Ciborium (si-BORE-ee-um) —a vessel used to hold the Hosts which will be used for communion; some are cup-like and others are bowl- or plate like; they are also used to reserve the Sacrament in the tabernacle.

Communion Cups—chalice-like vessels used at communion when the people receive from the cup; they are kept on the Credence Table and brought to the Altar at communion time.

Decanter or Flagon (FLAG-un) —the bottle- or pitcher-like vessel used to hold the wine which will be consecrated at Mass for the communion; it is brought forth with the gifts.

Hymnal/Missalette—contains all parts of the Mass for a specific season in the liturgical year, including instructions on when to stand, sit, or kneel.

Lectionary—contains the scripture readings for Mass.

Paten (PAT-en) —a saucer-like disk that holds the bread that becomes the Body of Christ.

Purificator—a white cloth used to cleanse the chalice.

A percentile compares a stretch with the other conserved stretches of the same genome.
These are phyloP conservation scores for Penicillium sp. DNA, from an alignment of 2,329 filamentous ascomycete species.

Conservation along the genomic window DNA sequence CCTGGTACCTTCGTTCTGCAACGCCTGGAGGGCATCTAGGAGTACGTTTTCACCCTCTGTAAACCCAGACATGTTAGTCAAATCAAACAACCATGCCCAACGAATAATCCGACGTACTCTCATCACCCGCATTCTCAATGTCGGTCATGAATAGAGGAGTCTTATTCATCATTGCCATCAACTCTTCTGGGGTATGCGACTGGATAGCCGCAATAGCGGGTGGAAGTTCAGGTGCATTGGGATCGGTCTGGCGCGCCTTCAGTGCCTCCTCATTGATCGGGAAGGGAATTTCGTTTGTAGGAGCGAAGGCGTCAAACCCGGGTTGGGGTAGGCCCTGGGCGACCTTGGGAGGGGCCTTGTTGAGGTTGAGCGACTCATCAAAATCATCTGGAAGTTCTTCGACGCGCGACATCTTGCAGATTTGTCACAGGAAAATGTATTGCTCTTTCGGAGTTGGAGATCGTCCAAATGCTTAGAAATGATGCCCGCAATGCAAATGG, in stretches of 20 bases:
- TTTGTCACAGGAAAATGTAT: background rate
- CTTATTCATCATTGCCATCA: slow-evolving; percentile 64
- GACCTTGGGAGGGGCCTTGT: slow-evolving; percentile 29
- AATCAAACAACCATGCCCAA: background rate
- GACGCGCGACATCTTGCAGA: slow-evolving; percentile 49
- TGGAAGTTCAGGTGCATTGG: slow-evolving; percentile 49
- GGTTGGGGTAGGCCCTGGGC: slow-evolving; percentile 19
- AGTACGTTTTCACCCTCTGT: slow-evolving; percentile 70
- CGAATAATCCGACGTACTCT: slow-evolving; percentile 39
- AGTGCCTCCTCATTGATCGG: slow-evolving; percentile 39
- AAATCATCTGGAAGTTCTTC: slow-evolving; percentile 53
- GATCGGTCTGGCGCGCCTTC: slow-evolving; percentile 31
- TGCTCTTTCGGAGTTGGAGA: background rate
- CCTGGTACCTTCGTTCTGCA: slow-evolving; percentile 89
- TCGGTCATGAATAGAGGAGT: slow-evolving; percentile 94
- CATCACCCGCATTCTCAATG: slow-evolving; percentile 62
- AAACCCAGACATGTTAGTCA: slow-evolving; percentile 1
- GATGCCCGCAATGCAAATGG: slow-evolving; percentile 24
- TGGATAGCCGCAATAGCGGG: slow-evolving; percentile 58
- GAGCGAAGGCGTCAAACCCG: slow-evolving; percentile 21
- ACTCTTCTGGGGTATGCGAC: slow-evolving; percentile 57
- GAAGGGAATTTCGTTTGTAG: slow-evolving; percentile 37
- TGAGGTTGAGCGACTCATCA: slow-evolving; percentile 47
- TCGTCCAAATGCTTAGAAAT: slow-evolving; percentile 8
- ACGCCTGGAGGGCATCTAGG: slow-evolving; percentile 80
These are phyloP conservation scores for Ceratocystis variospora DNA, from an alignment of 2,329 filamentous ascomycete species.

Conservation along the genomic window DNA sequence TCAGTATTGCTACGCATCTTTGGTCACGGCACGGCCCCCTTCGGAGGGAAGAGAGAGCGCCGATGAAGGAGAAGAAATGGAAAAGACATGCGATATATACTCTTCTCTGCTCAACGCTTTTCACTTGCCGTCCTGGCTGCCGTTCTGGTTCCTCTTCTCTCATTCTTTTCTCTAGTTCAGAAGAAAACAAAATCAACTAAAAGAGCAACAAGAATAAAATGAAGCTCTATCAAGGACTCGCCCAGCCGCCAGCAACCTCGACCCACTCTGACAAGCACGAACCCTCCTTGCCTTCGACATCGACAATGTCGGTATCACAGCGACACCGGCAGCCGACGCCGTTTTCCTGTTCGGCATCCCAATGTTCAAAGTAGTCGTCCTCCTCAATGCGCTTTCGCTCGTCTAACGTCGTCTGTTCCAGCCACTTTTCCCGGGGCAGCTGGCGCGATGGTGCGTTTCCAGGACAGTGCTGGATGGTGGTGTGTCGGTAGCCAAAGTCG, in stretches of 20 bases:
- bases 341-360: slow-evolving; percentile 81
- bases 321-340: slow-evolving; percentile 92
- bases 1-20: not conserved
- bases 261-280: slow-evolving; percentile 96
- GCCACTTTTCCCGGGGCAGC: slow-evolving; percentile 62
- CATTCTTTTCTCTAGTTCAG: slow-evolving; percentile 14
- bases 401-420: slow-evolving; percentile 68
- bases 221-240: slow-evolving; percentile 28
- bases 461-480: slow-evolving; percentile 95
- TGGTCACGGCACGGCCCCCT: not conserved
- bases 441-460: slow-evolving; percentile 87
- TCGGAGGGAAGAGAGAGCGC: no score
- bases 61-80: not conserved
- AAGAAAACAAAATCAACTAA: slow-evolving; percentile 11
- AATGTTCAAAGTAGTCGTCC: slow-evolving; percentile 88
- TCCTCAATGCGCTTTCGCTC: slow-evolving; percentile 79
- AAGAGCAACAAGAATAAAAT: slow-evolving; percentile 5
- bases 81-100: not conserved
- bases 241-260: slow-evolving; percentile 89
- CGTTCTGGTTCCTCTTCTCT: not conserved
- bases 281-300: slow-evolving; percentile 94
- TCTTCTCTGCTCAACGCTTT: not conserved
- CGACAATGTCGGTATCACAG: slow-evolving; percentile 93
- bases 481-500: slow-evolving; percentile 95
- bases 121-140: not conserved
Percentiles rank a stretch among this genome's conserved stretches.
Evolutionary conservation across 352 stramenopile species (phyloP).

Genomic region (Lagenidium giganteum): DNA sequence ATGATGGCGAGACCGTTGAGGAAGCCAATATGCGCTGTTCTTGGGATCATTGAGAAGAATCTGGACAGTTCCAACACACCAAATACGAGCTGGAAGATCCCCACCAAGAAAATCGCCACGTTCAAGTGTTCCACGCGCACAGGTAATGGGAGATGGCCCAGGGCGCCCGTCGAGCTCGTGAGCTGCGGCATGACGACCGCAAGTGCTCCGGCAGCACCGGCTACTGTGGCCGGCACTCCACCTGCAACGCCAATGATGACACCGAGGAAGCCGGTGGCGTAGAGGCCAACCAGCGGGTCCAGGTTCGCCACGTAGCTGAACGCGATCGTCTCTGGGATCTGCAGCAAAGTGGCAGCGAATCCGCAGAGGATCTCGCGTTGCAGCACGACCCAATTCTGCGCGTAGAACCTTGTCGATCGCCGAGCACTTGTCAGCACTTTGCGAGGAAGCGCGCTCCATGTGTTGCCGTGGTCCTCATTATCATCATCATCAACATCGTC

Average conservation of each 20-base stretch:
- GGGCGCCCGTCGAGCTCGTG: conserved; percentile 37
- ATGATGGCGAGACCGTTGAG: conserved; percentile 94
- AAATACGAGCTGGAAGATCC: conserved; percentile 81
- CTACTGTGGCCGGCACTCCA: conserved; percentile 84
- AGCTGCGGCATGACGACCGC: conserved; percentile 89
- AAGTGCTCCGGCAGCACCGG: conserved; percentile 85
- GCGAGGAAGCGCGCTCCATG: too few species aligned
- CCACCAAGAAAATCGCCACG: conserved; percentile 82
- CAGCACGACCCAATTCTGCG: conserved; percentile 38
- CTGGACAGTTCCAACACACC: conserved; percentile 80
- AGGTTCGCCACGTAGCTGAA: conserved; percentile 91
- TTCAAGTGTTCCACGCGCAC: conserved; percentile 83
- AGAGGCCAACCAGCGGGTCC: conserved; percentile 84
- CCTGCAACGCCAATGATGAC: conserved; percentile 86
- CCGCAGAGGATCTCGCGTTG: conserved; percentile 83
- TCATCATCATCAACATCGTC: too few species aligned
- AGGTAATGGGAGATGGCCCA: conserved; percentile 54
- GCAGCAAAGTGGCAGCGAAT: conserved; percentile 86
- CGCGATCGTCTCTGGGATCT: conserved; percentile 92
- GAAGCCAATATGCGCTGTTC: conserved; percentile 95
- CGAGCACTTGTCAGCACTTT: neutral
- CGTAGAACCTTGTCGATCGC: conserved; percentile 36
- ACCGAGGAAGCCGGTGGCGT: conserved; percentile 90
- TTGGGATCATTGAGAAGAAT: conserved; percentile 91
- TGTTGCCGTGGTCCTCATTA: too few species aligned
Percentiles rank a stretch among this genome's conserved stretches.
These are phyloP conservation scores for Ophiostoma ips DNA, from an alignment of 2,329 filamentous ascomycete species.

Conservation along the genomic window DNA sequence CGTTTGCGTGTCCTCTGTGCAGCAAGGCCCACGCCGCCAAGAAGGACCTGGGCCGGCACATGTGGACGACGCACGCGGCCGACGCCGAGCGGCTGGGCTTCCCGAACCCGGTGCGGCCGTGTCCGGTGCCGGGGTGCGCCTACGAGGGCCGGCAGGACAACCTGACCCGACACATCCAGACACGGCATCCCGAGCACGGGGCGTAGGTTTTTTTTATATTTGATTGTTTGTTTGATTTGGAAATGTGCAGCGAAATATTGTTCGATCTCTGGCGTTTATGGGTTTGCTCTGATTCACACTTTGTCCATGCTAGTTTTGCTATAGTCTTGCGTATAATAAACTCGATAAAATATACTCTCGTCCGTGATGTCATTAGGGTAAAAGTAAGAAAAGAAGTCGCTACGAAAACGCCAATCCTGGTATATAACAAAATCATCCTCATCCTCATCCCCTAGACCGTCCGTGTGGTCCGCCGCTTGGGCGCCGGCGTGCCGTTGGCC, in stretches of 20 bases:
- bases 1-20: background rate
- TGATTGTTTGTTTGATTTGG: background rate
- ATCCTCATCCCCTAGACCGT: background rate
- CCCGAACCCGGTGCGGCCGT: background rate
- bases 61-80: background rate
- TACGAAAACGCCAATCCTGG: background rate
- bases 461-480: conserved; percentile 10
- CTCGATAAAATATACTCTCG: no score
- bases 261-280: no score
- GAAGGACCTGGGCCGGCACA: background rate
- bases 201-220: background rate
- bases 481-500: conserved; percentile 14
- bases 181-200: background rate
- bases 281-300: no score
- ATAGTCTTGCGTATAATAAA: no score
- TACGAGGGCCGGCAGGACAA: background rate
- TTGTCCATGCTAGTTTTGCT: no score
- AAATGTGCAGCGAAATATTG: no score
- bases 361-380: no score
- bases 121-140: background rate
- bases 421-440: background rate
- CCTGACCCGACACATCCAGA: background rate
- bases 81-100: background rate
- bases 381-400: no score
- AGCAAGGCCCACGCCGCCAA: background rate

Roman Missal—contains the opening prayer, prayer over the gifts, prayer after communion, and solemn blessings, Eucharistic prayers and prefaces for all of the Masses, including special occasions.  (8:48)


Concupiscence is the human inclination to prefer that which is sinful to that which is holy.  We have this defect because of the fall of Adam and Eve.

The impulse to sin is not a sin in itself, and when we resist the impulse to sin, we build up the virtues.

Etymologically, “concupiscence” can refer to any intense form of human desire.  Christian theology has given it a particular meaning: the movement of the sensitive appetite contrary to the operation of the human reason.

The apostle St. Paul identifies it with the rebellion of the “flesh” against the “spirit.”  Concupiscence stems from the disobedience of the first sin.  It unsettles human moral faculties and, without being in itself an offense, inclines individuals to commit sins.

Certain temporal consequences of sin remain in the baptized, such as suffering, illness, death, and such frailties inherent in life as weaknesses of character, and so on, as well as, an inclination to sin that Tradition calls concupiscence … since concupiscence is left for us to wrestle with, it cannot harm those who do not consent but heroically resist it by the grace of Jesus Christ.  (8:47)

Parish Mission